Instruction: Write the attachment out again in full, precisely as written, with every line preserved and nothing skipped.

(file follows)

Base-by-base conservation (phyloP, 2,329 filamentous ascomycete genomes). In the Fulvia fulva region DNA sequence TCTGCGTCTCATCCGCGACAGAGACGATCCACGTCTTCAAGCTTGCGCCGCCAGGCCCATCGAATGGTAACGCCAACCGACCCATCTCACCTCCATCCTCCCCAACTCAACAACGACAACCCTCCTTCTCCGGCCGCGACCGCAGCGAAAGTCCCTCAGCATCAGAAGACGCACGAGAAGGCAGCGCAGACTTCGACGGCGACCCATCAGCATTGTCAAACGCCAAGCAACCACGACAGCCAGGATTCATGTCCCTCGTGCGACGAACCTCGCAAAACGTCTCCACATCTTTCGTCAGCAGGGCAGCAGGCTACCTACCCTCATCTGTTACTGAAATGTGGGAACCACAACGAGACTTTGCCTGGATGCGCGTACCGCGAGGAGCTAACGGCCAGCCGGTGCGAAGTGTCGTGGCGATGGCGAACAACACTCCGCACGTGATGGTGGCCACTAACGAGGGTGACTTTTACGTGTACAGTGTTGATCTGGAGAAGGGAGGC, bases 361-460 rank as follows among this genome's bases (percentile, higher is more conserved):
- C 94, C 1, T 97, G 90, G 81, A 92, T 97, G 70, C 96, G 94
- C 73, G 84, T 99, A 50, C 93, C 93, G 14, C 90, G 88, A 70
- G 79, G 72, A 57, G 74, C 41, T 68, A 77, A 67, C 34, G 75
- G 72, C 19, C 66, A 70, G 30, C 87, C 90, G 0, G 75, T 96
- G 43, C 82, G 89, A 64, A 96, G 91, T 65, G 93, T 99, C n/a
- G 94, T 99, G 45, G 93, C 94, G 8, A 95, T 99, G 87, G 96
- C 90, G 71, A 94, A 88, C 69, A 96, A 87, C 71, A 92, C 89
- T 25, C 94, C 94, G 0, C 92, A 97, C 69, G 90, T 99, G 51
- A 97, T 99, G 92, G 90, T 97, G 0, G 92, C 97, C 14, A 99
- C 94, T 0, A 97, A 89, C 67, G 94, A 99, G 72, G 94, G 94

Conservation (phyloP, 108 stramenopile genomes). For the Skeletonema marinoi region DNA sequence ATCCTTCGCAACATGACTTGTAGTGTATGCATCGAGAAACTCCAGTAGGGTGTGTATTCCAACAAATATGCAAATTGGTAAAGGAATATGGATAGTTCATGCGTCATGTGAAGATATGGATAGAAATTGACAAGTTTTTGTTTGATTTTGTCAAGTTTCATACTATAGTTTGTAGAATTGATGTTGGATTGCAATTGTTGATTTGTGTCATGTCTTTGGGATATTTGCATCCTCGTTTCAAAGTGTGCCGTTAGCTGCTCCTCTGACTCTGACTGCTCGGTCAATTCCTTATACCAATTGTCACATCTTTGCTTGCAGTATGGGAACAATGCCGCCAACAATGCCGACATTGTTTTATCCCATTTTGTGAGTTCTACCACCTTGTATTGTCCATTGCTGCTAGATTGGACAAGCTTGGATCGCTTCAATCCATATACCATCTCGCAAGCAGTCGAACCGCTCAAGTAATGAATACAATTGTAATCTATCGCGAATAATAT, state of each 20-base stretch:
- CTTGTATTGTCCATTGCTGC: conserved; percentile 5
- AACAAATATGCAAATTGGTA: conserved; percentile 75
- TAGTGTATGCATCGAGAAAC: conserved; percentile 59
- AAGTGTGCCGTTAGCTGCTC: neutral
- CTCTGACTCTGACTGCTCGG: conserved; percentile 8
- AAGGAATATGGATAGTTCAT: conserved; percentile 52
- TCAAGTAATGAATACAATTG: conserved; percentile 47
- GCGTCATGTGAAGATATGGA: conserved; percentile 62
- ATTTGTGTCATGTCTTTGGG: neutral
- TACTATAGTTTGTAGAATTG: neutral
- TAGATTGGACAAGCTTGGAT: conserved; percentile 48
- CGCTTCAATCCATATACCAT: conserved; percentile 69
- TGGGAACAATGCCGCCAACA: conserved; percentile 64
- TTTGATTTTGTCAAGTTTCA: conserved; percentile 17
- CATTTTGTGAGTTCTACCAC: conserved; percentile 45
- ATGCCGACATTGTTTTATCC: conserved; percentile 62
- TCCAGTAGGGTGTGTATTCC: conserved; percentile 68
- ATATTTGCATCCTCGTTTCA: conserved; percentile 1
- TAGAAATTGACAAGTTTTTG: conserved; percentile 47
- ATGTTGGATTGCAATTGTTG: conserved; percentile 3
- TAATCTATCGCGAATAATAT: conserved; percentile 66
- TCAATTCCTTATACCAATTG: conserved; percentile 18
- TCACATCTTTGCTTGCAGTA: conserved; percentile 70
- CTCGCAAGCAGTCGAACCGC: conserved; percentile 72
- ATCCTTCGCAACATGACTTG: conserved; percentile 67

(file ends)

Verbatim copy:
Base-by-base conservation (phyloP, 2,329 filamentous ascomycete genomes). In the Fulvia fulva region DNA sequence TCTGCGTCTCATCCGCGACAGAGACGATCCACGTCTTCAAGCTTGCGCCGCCAGGCCCATCGAATGGTAACGCCAACCGACCCATCTCACCTCCATCCTCCCCAACTCAACAACGACAACCCTCCTTCTCCGGCCGCGACCGCAGCGAAAGTCCCTCAGCATCAGAAGACGCACGAGAAGGCAGCGCAGACTTCGACGGCGACCCATCAGCATTGTCAAACGCCAAGCAACCACGACAGCCAGGATTCATGTCCCTCGTGCGACGAACCTCGCAAAACGTCTCCACATCTTTCGTCAGCAGGGCAGCAGGCTACCTACCCTCATCTGTTACTGAAATGTGGGAACCACAACGAGACTTTGCCTGGATGCGCGTACCGCGAGGAGCTAACGGCCAGCCGGTGCGAAGTGTCGTGGCGATGGCGAACAACACTCCGCACGTGATGGTGGCCACTAACGAGGGTGACTTTTACGTGTACAGTGTTGATCTGGAGAAGGGAGGC, bases 361-460 rank as follows among this genome's bases (percentile, higher is more conserved):
- C 94, C 1, T 97, G 90, G 81, A 92, T 97, G 70, C 96, G 94
- C 73, G 84, T 99, A 50, C 93, C 93, G 14, C 90, G 88, A 70
- G 79, G 72, A 57, G 74, C 41, T 68, A 77, A 67, C 34, G 75
- G 72, C 19, C 66, A 70, G 30, C 87, C 90, G 0, G 75, T 96
- G 43, C 82, G 89, A 64, A 96, G 91, T 65, G 93, T 99, C n/a
- G 94, T 99, G 45, G 93, C 94, G 8, A 95, T 99, G 87, G 96
- C 90, G 71, A 94, A 88, C 69, A 96, A 87, C 71, A 92, C 89
- T 25, C 94, C 94, G 0, C 92, A 97, C 69, G 90, T 99, G 51
- A 97, T 99, G 92, G 90, T 97, G 0, G 92, C 97, C 14, A 99
- C 94, T 0, A 97, A 89, C 67, G 94, A 99, G 72, G 94, G 94

Conservation (phyloP, 108 stramenopile genomes). For the Skeletonema marinoi region DNA sequence ATCCTTCGCAACATGACTTGTAGTGTATGCATCGAGAAACTCCAGTAGGGTGTGTATTCCAACAAATATGCAAATTGGTAAAGGAATATGGATAGTTCATGCGTCATGTGAAGATATGGATAGAAATTGACAAGTTTTTGTTTGATTTTGTCAAGTTTCATACTATAGTTTGTAGAATTGATGTTGGATTGCAATTGTTGATTTGTGTCATGTCTTTGGGATATTTGCATCCTCGTTTCAAAGTGTGCCGTTAGCTGCTCCTCTGACTCTGACTGCTCGGTCAATTCCTTATACCAATTGTCACATCTTTGCTTGCAGTATGGGAACAATGCCGCCAACAATGCCGACATTGTTTTATCCCATTTTGTGAGTTCTACCACCTTGTATTGTCCATTGCTGCTAGATTGGACAAGCTTGGATCGCTTCAATCCATATACCATCTCGCAAGCAGTCGAACCGCTCAAGTAATGAATACAATTGTAATCTATCGCGAATAATAT, state of each 20-base stretch:
- CTTGTATTGTCCATTGCTGC: conserved; percentile 5
- AACAAATATGCAAATTGGTA: conserved; percentile 75
- TAGTGTATGCATCGAGAAAC: conserved; percentile 59
- AAGTGTGCCGTTAGCTGCTC: neutral
- CTCTGACTCTGACTGCTCGG: conserved; percentile 8
- AAGGAATATGGATAGTTCAT: conserved; percentile 52
- TCAAGTAATGAATACAATTG: conserved; percentile 47
- GCGTCATGTGAAGATATGGA: conserved; percentile 62
- ATTTGTGTCATGTCTTTGGG: neutral
- TACTATAGTTTGTAGAATTG: neutral
- TAGATTGGACAAGCTTGGAT: conserved; percentile 48
- CGCTTCAATCCATATACCAT: conserved; percentile 69
- TGGGAACAATGCCGCCAACA: conserved; percentile 64
- TTTGATTTTGTCAAGTTTCA: conserved; percentile 17
- CATTTTGTGAGTTCTACCAC: conserved; percentile 45
- ATGCCGACATTGTTTTATCC: conserved; percentile 62
- TCCAGTAGGGTGTGTATTCC: conserved; percentile 68
- ATATTTGCATCCTCGTTTCA: conserved; percentile 1
- TAGAAATTGACAAGTTTTTG: conserved; percentile 47
- ATGTTGGATTGCAATTGTTG: conserved; percentile 3
- TAATCTATCGCGAATAATAT: conserved; percentile 66
- TCAATTCCTTATACCAATTG: conserved; percentile 18
- TCACATCTTTGCTTGCAGTA: conserved; percentile 70
- CTCGCAAGCAGTCGAACCGC: conserved; percentile 72
- ATCCTTCGCAACATGACTTG: conserved; percentile 67